There’s a retarded character in the gym who could’ve been cut completely out of the film without hurting it. And by the way, is it even legal to have mentally challenged people in a boxing gym, much less sparring??!!
    Also, the character of Swank’s mother has got to be one of the most poorly written characters I’ve ever seen in a film. I won’t give it away, but her actions in this film are so over the top, that it actually crosses the line and delves right into self parody. I felt like I was watching an SNL sketch at one point. There’s a scene in a hospital that is so outlandish, that it has to be seen to be believed.

  6. Greg says:

    Thank god I’m not the only one on the island. MDB is a well crafted movie, but it’s not a “great” movie. This Oscar hype is beyond me. Understanding the politicing and Eastwood’s stand in the industry, come on now. I saw it at a screening three weeks ago and there were no tears flowing from audience members, no one blown away as they left the theatre. Meanwhile, two months ago there wasn’t a dry eye in a packed house for The Sea Inside. Spanglish? It’s such a mess it’s not even worth talking about.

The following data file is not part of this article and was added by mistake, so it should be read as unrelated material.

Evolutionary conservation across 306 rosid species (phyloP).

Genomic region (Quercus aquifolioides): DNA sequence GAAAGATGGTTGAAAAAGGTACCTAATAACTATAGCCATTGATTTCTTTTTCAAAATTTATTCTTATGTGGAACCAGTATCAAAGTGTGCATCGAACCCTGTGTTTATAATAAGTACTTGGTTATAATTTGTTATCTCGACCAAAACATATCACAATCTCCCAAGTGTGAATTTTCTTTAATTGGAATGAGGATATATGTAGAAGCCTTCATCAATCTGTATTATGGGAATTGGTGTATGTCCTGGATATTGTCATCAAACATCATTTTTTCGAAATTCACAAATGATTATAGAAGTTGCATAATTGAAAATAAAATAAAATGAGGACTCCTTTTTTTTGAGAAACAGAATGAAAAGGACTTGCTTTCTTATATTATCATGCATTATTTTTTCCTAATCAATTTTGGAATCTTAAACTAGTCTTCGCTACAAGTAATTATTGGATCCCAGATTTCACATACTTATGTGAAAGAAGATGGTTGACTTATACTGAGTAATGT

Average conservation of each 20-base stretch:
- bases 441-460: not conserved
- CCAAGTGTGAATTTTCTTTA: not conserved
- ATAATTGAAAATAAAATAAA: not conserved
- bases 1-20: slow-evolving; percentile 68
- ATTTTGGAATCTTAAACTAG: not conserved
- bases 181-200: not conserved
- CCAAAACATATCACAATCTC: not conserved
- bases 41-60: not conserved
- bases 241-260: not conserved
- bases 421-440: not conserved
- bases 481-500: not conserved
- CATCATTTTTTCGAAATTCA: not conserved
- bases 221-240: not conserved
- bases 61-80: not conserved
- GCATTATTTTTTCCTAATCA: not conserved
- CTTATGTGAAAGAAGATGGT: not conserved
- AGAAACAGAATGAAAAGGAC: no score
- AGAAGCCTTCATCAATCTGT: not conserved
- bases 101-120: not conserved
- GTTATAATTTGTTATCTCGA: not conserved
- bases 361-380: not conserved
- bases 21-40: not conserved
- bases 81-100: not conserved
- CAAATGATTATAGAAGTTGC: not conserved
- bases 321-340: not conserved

7. teambanzai says:

    Didn’t we all see this movie when it was called Girl Fight?

  8. jsnpritchett says:

    Million Dollar Baby is nothing like GIRLFIGHT, regardless of what the ads might make you think. It starts out being somewhat similar, but by the end, this movie is not about boxing at all.

  9. Neal says:

    Perhaps other people feel Scorsese should win for his body of work; it’s certainly not something I’m advocating. What you have to realize is that many people feel he is the greatest living American director (Roger Ebert is one of them), and so ANY movie he makes has the potential to be the best directed American picture of the year. Since the Oscars have a bias against foreign films, that would make Scorsese the potential winner of that Oscar every time out. Now I’m a HUGE fan, and I’d argue that his directing efforts on Gangs, Cape Fear, Age of Innocence, Kundun, Last Temptation, GoodFellas, Taxi Driver, Casino, and Raging Bull were ALL worthy of directing Oscars over whatever competition existed that year, even if the film wasn’t quite the “best picture”. Again, that’s why there’s two awards.